Hundreds turned up at events to celebrate the 200th release of kiwi that have been reared on Matakohe Island.
Two events - one at the Ōnerahi Yacht Club and another at Te Whānau a Rangiwhakaahu Marae - took place on Sunday last week, with around 420 people taking the opportunity to see a live kiwi.
Six accredited handlers from Kiwi Coast, Northland Regional Council (NRC), and Friends of Matakohe Limestone Island (FOMLI) caught five kiwi at dawn on the island, before bringing them to the mainland.
Each kiwi was also fitted with an ID chip and transmitter to monitor their health and dispersal after their release.
At both events, attendees heard from certified handler Todd Hamilton about the work done to reach the milestone of 200 kiwi.
Todd Hamilton of Kiwi Coast addresses the crowd at Rangiwhakaahu Marae. Photo / Kieran Pullman
Hamilton called the day “a celebration of success and a celebration of teamwork” marked by a whakawātea.
The whakawātea was followed by a naming ceremony, in which the 200th kiwi was bestowed with the name Te Ao Tahi.
Around 120 people attended the first event.
“It’s very special. There’s nothing quite as special as people seeing their own kiwi,” Hamilton said.
Accredited kiwi handler Cam McInnes with Te Ao Tahi at release. Photo / Kiwi Coast
Hamilton said to have made it this far, it had been all about teamwork.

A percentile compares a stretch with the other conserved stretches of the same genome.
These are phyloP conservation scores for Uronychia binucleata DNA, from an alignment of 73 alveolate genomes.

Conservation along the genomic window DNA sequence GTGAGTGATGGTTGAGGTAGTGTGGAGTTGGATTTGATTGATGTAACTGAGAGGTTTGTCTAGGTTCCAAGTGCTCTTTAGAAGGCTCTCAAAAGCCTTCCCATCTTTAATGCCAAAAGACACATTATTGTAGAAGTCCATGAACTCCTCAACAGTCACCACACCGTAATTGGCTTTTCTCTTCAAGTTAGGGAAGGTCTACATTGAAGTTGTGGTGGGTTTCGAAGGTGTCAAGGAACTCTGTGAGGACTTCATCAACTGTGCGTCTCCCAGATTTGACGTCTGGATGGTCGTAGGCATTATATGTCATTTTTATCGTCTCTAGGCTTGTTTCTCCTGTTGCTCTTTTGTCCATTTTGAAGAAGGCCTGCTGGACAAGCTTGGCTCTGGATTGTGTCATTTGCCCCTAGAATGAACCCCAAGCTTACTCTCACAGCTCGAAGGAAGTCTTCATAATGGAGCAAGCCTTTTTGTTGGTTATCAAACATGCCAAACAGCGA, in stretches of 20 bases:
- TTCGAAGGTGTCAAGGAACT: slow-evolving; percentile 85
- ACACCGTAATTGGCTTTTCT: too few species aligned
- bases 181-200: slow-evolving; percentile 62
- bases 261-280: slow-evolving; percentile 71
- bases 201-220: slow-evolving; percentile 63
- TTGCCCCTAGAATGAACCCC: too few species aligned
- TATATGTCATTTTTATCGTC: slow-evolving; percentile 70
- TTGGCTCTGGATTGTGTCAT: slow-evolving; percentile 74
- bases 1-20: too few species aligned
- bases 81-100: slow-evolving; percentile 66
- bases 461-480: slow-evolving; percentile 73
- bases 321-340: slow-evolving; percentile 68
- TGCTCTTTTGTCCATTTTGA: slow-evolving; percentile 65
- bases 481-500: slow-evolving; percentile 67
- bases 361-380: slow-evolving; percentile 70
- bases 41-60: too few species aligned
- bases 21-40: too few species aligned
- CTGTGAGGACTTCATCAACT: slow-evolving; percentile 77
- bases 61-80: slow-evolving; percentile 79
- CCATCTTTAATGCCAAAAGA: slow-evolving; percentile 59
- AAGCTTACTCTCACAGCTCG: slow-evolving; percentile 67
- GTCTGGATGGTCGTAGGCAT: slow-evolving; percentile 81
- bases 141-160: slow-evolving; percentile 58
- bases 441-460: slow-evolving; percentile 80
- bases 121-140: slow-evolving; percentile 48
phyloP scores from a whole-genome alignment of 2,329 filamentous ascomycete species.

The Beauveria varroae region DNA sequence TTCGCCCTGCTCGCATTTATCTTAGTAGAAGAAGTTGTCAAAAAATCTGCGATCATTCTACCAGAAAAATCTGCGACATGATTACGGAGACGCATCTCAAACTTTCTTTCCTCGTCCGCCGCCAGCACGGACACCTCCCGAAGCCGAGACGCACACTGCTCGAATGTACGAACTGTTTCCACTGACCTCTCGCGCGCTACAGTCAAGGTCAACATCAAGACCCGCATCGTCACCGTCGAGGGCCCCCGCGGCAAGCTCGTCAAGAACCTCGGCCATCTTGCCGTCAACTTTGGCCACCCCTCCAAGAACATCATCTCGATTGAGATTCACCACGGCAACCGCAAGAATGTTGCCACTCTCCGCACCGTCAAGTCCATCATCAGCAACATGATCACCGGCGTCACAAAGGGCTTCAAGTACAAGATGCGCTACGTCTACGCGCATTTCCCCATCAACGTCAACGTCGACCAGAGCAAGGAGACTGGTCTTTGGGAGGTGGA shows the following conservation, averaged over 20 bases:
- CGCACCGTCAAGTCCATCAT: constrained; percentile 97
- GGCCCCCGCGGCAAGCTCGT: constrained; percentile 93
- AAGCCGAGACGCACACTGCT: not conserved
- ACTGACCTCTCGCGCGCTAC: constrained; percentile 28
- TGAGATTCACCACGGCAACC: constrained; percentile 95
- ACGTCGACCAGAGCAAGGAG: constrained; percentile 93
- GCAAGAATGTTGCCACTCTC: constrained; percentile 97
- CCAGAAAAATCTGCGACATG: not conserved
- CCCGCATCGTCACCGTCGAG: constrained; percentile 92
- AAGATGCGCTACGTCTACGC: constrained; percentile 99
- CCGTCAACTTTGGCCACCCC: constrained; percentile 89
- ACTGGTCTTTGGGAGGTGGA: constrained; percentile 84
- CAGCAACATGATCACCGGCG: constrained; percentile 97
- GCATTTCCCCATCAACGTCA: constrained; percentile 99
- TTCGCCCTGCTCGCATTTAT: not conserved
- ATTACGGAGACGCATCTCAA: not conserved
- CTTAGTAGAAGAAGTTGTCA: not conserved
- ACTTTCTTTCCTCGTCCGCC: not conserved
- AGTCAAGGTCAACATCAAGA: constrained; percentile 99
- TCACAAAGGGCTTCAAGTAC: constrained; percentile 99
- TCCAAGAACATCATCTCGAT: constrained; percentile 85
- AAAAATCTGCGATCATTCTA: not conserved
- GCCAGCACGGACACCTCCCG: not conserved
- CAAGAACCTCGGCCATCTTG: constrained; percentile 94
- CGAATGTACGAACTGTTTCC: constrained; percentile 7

“It’s all the community groups working together.”
Matakohe is a “Kiwi Creche”, which raises 10-day-old chicks until they are strong enough to fight off a stoat.
The kiwi are then taken to the mainland, and released into pest-controlled areas, courtesy of Tūtūkākā Landcare and Backyard Kiwi.
The day also marked the 20th anniversary of the Tūtūkākā Landcare Coalition.
A second pōwhiri courtesy of Te Whānau a Rangiwhakaahu Marae occurred before the release of the five kiwi, which were released at different sites within Tūtūkākā Land Care’s 11,000-hectare predator controlled area.
About 300 people attended the pōwhiri.
Kaumatua Aperahama Edwards named two of the kiwi Aorangi and Tawhiti Rahi after two of the islands in the Poor Knights group off the Tūtūkākā Coast.
Kaumatua Aperahama Edwards, Te Whānau a Rangiwhaka with Tahwhiti rahi at the release site. Photo / Kieran Pullman
The ongoing project is a collaboration between the Northland Regional Council, the Whangārei District Council, FOMLI, Backyard Kiwi and Kiwi Coast.
It’s the only project of its kind in Northland.
Hamilton said the kiwi showing wasn’t a “tourist attraction” but a way to spread awareness about the damage dogs can do to kiwi.
He highlighted the fact that while stoats have been a relatively easy target in terms of pest control, managing dogs has been nearly impossible, which is why teaching people to keep their dogs on a leash is so important.
One squeeze from a canine can result in catastrophic injuries for kiwi.
The kiwi released on Sunday each surpassed the weight of 1250 grams, strong enough to fend off a stoat. Three were female, and two were male.
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